Sir George Gilbert Scott had considerably more success with the chapel of All Souls College. He seems to have had a good relationship with the members of the college and he lived long enough to see the work largely completed. Henry Clutton was already restoring the chapel when Scott was called in 1872. The roof was being re-slated, the exterior restored and the plaster was being scraped off the hammer-beam roof when a scaffolding pole accidently pierced the lath and plaster screen which covered the eastern wall of the chapel. By looking through the hole in the screen there was amazement at the beautiful medieval carved reredos which could now be seen. The removal of the screen was ‘soon accomplished’ and the senior fellow of the college, the Earl of Bathurst, offered to pay for the restoration of the reredos to its orginal form. Bathurst had employed Scott to design the tower and spire that he added to Scott’s church at Watermoor, Cirencester, in 1852, and upon the discovery of the old reredos, Scott was immediately commissioned to take over the restoration of the chapel.
Scott produced designs to restore the sanctuary and re-pave the floor. In June 1873 Farmer and Brindley contracted to restore the stalls and execute the paving, and in October Edward Geflowski, of Camden Town, agreed to supply the new figures for the reredos. Geflowski had carried out the sumptuous carving in the interior of Watermoor Church, so his appearance at All Souls was probably due to Bathurst. At All Souls, Geflowski carved thirty-five large figures, including one of Bathurst, and eighty-four smaller figures. Henry Terry, of Lambeth, carried out the architectural sculpture and the reliable Symm executed the rest of the stonework. Thomas Leigh doubled up being Clerk of Works on Merton hall with All Souls. Bathurst contributed between £3,000 and £4,000 for the figures on the reredos, the total cost reaching £35,000, the total cost of the restoration of the chapel, which was completed in 1879, was £10,639.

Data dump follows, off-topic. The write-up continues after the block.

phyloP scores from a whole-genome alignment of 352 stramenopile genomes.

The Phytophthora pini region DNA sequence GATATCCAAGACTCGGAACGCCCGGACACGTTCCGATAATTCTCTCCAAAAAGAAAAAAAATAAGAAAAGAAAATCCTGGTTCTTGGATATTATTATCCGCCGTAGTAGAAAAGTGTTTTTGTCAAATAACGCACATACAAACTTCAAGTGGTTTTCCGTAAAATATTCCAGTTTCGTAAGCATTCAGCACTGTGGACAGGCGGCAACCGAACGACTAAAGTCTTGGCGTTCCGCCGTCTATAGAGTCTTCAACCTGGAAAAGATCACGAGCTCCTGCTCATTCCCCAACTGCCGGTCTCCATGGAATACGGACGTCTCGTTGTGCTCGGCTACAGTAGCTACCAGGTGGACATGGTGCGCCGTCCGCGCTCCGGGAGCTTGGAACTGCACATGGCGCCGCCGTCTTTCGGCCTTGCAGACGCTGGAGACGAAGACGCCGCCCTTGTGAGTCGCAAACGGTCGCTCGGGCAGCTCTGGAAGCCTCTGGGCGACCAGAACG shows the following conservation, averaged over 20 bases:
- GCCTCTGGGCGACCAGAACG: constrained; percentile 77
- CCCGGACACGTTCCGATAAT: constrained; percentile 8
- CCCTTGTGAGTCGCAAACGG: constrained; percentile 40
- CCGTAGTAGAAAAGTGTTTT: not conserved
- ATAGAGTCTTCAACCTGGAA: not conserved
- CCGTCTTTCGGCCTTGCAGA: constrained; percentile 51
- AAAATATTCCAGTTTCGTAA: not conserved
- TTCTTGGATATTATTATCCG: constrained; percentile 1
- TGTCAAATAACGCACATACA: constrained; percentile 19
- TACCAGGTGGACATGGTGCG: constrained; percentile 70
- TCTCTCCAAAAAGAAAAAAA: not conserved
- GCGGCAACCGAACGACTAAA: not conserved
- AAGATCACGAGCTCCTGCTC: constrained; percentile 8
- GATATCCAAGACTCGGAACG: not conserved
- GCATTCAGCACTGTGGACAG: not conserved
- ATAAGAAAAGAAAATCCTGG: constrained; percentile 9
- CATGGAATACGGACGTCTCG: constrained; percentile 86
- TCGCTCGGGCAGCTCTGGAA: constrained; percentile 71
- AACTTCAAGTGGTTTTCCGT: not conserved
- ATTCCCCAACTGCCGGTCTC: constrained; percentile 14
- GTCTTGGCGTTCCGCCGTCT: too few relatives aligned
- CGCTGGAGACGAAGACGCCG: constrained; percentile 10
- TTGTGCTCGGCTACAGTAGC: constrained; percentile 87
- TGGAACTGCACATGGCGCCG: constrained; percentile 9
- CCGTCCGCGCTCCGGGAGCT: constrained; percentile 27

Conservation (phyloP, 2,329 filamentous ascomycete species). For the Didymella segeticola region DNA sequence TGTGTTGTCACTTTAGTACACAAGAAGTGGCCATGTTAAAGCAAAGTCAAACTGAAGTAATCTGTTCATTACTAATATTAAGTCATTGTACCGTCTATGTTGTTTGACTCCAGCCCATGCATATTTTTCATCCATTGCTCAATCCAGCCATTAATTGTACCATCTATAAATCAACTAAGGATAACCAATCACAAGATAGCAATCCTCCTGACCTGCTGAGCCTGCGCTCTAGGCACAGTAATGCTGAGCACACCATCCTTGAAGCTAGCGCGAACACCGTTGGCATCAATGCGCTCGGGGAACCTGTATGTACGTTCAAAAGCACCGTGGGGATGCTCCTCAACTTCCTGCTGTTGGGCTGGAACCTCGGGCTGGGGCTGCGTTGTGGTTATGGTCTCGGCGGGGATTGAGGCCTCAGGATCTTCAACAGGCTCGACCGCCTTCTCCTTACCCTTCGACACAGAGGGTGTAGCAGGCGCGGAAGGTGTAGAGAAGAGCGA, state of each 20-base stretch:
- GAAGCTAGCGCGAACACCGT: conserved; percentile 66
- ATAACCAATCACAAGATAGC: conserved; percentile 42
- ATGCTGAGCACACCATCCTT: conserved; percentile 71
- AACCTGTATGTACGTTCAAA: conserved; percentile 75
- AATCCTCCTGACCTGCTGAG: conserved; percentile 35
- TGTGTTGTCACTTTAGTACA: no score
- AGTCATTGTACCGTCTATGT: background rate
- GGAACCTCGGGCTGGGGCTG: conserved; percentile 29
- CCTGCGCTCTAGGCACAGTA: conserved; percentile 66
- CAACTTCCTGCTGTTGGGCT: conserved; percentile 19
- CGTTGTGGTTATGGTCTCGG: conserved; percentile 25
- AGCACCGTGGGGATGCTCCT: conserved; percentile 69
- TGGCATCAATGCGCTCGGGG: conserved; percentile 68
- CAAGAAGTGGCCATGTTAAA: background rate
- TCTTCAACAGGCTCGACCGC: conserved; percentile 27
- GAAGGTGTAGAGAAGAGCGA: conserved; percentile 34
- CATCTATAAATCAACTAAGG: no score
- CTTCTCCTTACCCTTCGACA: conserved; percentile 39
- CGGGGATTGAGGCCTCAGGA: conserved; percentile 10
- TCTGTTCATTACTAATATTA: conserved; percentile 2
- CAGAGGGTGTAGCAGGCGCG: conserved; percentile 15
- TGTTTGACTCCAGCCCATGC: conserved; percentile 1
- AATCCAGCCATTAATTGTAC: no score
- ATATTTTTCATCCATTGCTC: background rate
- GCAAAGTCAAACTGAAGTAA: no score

At the end of his life Scott seems to have been re-invigorated with the All Souls challenge, and, according to The Builder, ‘entered into the work with that zeal and love for old examples that so eminently distinguished him’. Thanks to Bathurst’s enormous generosity he was able to see the reredos largely completed before he died. All Souls was a minor triumph for Scott, but perhaps his view of Oxford was coloured by his treatment from the dons of Christ Church and New College. His knack of taking offence at the slightest snub, perhaps not even intended, is the recurring theme throughout his Recollections and may be the reason that they contain no mention of any of his numerous works at Oxford after Exeter College.
Fisher, G., Stamp, G. and Heseltine, J., (eds), The Scott Family, Catalogue of the Drawings Collection of the Royal Institute of British Architects (Avebury Publishing, Amersham, 1981), 63.
The Builder, XXXVII, 3 May 1879, p. 489.
The Architect, X, 18 October, 1873, p. 201.
Victoria County History, III, p. 186.